Assignments not submitted

Discussion in 'Secondary Education' started by Kaley12, Apr 7, 2013.

  1. Kaley12

    Kaley12 Companion

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    Apr 7, 2013

    Hi Everyone,
    I was wondering what you do with students who don't submit an assignment? Do you simply record it as a zero and let it affect their overall average accordingly, or do you make sure it gets handed in, even if it's quite late?

    I've been trying to make sure my students (grade 9) get all their work in, but when you have 70 students altogether, you can't keep on them all for everything. I feel like if it's an odd thing missing, their mark doesn't really get affected too bad overall, but for students who rarely submit homework or sometimes don't do an assignment, I'm at a loss.

    I've spoken to the parents that I needed, and 1st reports have gone home as well, so it's not a matter of covering my behind, but wondering if I should still hold students accountable for unfinished work, even if they only get a "pass" as a mark to say it was done. Or just let their low mark be a wake up call?
    Thanks :)
     
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  3. Caesar753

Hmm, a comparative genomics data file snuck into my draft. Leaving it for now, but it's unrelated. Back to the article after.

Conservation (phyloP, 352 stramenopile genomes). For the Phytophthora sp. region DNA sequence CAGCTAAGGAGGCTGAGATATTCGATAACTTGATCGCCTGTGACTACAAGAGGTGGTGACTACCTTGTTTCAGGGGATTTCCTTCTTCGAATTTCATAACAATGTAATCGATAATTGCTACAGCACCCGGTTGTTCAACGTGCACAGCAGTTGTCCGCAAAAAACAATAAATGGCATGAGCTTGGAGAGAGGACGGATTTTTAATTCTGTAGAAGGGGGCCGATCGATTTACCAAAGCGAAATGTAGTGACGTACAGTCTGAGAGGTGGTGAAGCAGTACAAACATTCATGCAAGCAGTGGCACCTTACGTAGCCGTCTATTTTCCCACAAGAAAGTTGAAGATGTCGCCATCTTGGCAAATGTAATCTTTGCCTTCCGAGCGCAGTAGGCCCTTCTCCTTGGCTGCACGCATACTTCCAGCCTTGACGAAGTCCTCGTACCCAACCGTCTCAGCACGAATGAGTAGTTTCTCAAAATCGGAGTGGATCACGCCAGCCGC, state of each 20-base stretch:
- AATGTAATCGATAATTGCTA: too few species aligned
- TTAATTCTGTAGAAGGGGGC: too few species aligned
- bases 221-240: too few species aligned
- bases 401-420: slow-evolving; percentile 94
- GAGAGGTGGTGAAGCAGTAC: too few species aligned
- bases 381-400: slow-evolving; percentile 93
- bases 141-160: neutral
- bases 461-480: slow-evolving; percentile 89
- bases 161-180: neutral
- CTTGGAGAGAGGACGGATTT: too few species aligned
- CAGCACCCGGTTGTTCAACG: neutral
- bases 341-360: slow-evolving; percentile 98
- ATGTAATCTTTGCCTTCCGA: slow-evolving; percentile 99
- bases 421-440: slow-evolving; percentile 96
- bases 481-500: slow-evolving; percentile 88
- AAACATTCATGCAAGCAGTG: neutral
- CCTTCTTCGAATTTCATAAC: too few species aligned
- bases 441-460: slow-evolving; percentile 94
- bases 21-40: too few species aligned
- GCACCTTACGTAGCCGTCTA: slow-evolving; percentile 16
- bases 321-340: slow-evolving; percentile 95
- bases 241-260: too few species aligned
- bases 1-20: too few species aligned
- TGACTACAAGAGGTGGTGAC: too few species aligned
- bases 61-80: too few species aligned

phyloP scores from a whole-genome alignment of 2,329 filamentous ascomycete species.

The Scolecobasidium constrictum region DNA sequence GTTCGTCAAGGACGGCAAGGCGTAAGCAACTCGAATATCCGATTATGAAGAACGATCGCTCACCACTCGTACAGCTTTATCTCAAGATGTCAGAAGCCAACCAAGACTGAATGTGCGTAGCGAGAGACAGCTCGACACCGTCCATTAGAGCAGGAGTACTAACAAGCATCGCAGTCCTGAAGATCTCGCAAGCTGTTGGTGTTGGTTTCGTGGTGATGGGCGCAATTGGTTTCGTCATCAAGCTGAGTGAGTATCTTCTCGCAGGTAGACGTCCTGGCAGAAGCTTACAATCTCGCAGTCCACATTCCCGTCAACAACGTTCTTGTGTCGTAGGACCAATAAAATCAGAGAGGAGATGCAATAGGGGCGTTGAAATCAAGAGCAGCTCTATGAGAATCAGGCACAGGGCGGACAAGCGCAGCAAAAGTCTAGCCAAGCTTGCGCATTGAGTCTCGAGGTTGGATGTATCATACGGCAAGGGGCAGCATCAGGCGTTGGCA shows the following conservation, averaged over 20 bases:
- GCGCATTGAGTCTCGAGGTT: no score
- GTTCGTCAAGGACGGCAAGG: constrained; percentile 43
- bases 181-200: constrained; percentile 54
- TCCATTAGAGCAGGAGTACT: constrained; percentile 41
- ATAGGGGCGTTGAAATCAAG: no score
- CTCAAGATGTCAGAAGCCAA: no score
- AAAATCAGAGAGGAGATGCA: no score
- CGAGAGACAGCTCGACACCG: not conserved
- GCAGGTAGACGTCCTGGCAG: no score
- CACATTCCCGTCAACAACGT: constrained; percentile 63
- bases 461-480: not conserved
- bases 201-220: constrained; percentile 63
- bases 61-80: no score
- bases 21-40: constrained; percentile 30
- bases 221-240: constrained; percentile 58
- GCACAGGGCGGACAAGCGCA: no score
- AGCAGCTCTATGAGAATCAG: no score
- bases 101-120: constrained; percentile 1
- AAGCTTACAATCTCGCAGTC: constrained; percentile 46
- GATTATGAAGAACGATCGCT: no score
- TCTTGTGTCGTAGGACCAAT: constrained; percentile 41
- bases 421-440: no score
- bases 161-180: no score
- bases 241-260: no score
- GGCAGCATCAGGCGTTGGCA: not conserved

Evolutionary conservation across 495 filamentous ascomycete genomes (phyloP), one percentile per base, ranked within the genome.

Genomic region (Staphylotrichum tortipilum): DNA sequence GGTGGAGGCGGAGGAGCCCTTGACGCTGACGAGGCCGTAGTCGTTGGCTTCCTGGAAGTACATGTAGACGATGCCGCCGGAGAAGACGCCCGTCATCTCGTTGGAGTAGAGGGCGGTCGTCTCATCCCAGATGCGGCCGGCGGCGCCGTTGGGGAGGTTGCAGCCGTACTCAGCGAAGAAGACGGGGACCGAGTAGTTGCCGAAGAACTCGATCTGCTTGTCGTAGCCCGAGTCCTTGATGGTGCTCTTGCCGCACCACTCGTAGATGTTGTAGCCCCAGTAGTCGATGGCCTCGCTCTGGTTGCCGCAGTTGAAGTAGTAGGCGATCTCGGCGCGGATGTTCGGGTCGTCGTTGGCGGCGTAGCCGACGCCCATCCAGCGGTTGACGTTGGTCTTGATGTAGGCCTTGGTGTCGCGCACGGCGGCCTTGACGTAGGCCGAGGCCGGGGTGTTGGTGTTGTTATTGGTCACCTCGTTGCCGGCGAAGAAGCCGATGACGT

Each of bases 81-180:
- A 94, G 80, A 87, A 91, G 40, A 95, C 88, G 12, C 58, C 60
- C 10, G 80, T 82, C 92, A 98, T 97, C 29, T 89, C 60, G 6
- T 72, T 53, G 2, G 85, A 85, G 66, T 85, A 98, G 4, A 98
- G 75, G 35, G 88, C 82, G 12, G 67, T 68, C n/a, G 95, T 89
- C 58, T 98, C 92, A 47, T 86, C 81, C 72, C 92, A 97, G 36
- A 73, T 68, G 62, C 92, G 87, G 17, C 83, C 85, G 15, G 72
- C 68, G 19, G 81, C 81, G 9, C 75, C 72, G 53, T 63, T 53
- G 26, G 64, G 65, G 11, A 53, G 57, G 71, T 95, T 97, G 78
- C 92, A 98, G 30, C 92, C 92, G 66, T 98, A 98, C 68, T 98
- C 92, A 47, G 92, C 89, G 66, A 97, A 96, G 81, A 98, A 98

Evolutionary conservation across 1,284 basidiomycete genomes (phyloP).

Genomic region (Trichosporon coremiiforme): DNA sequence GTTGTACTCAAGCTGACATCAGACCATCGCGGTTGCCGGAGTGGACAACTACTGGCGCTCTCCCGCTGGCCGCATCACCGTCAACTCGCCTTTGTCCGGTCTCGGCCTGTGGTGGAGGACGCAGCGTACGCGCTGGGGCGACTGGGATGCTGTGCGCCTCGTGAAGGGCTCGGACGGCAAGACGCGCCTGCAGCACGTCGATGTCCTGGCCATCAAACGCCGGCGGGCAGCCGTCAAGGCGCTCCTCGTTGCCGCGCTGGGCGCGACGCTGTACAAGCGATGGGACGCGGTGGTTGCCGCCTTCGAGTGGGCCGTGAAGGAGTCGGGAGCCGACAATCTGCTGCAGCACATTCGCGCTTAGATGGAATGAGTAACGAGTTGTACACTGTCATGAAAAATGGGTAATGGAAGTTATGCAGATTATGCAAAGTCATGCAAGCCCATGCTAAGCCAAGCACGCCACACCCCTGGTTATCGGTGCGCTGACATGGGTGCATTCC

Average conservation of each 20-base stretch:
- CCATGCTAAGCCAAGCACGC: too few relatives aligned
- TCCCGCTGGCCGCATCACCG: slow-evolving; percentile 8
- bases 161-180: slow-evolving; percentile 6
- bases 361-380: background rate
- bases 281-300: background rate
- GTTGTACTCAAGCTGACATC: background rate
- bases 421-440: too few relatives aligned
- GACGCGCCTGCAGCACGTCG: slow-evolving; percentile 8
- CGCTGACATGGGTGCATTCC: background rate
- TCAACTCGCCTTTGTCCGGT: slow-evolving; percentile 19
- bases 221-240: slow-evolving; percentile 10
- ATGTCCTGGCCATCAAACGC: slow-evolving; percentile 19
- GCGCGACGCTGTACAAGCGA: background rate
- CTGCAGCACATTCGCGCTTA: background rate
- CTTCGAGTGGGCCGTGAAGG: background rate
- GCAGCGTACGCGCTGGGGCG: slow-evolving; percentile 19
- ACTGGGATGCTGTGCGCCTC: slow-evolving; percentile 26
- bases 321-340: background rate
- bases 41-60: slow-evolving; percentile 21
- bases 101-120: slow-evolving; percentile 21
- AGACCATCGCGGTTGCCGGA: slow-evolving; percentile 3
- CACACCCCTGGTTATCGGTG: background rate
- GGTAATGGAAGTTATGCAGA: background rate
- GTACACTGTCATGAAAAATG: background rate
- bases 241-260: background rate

Caesar753 Multitudinous

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    Apr 7, 2013

    I enter missing work into the gradebook as a zero until it gets turned in. I had out missing work slips every week or two so that they know what's missing and have an opportunity to do it.
     
  4. giraffe326

    giraffe326 Virtuoso

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    Apr 7, 2013

    When I taught fifth grade, I had a 3 day policy. I had a lot of communication, of course, that you don't necessarily have in high school. No homework? Note in agenda, 5 points off. Still no homework? 2nd note in agenda, 10 points off. No homework? 3rd note in agenda, 15 points off. STILL NO HOMEWORK? Note in agenda, zero in the gradebook. No excuses down the road.

    Now, I realize that your parents aren't required to check their agenda! I would treat it as I do my second graders- I will take it, however late it may be (for partial credit in your case) until the end of the quarter. I would give them reminders, but other than that, no assignment, you get a zero.